Matryoshka journeys: im/mobility during migration

Brigden, N. and Mainwaring, Ċ. (2016) Matryoshka journeys: im/mobility during migration. Geopolitics, 21(2), pp. 407-434. (doi:10.1080/14650045.2015.1122592)

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Abstract

Acts of mobility require corresponding acts of immobility (or suspended mobility). Migrant journeys are not only about movement. Indeed, in the present policy context, this is ever more true. Whether a migrant is contained within a hidden compartment, detained by migration authorities, waiting for remittances to continue, or marooned within a drifting boat at sea, these moments of immobility have become an inherent part of migrant journeys especially as states have increased controls at and beyond their borders. Migrants themselves view this fragmentation – the stopping, waiting and containment – as part of the journey to be endured. Drawing on the authors’ fieldwork in Central America and Southern Europe, this paper destabilises the boundary between transit and settlement, speaking to a larger policy discourse that justifies detentions and deportations from the United States and countries on the periphery of Europe. We argue that migrants’ nested experiences of these ‘matryoshka journeys’ reveal how increased migration controls encourage them not only to take greater risks during the journey, but also to forfeit their agency at opportune moments. In turn, states exploit images of such im/mobility during the journey in order to emphasise the irrational risks migrants take in order to traverse seas and deserts and to cloak their own border policies in a humanitarian discourse of rescue.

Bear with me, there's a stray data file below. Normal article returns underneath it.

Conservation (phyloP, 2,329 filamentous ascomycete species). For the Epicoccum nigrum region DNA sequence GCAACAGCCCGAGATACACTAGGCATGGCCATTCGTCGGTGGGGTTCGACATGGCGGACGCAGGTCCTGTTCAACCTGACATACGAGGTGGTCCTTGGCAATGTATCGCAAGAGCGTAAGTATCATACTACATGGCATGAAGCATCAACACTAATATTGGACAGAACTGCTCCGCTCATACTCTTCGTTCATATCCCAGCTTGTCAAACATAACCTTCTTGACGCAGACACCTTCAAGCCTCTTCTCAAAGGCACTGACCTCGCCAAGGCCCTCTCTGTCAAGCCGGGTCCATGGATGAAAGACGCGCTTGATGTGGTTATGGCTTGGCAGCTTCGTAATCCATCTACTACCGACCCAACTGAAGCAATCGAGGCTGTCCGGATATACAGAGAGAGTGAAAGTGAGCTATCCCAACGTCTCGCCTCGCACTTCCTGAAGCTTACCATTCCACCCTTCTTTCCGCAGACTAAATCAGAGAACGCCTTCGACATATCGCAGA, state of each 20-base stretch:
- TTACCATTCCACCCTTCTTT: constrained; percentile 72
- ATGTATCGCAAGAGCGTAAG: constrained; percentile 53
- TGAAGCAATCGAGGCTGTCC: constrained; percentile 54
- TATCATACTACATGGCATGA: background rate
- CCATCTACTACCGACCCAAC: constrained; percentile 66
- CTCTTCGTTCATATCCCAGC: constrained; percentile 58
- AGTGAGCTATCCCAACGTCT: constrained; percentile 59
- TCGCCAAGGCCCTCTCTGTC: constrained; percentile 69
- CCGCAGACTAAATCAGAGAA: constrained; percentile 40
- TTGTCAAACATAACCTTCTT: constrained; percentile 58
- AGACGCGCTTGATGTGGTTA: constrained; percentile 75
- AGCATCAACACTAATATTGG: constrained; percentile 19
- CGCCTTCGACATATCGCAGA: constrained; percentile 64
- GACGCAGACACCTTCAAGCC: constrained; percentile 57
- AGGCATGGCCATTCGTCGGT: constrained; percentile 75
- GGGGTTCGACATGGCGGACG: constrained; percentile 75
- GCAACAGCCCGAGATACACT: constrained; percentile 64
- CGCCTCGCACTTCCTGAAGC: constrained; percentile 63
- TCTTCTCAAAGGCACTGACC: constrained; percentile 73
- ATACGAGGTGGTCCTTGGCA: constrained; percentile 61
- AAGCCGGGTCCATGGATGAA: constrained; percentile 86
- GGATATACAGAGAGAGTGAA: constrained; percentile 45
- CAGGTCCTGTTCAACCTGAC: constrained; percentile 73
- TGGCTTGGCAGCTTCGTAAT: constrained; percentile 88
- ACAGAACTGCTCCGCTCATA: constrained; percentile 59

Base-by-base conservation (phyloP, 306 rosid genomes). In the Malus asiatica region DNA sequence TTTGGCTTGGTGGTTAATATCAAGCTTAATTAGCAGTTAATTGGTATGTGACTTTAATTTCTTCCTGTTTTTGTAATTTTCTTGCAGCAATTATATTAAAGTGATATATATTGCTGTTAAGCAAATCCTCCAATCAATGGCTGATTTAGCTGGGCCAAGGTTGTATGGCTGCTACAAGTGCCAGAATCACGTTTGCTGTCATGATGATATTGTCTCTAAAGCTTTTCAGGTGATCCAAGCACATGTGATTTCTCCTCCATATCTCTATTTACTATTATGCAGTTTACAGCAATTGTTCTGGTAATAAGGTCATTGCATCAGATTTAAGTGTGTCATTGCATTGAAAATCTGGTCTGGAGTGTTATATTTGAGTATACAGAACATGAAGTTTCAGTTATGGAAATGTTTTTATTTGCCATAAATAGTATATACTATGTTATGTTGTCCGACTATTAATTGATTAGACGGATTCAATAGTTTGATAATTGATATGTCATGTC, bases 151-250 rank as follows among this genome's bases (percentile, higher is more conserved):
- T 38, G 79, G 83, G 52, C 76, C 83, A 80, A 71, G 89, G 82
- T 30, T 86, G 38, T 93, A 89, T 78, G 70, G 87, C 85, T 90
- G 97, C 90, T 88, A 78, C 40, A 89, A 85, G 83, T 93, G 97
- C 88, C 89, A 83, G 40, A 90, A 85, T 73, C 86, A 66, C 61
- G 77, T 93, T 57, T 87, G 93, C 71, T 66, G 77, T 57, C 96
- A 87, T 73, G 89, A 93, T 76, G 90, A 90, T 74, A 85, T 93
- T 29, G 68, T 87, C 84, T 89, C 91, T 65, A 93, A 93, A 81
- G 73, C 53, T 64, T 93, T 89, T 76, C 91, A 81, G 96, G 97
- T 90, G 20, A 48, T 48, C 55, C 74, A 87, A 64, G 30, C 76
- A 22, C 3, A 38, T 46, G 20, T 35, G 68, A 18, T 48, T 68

Item Type:Articles
Status:Published
Refereed:Yes
Glasgow Author(s) Enlighten ID:Mainwaring, Dr Cetta
Authors: Brigden, N., and Mainwaring, Ċ.
College/School:College of Social Sciences > School of Social and Political Sciences > Central and East European Studies
Journal Name:Geopolitics
Publisher:Taylor & Francis
ISSN:1465-0045
ISSN (Online):1557-3028
Published Online:03 March 2016
Copyright Holders:Copyright © 2016 Taylor and Francis Group
First Published:First published in Geopolitics 21(2): 407-434
Publisher Policy:Reproduced in accordance with the publisher copyright policy

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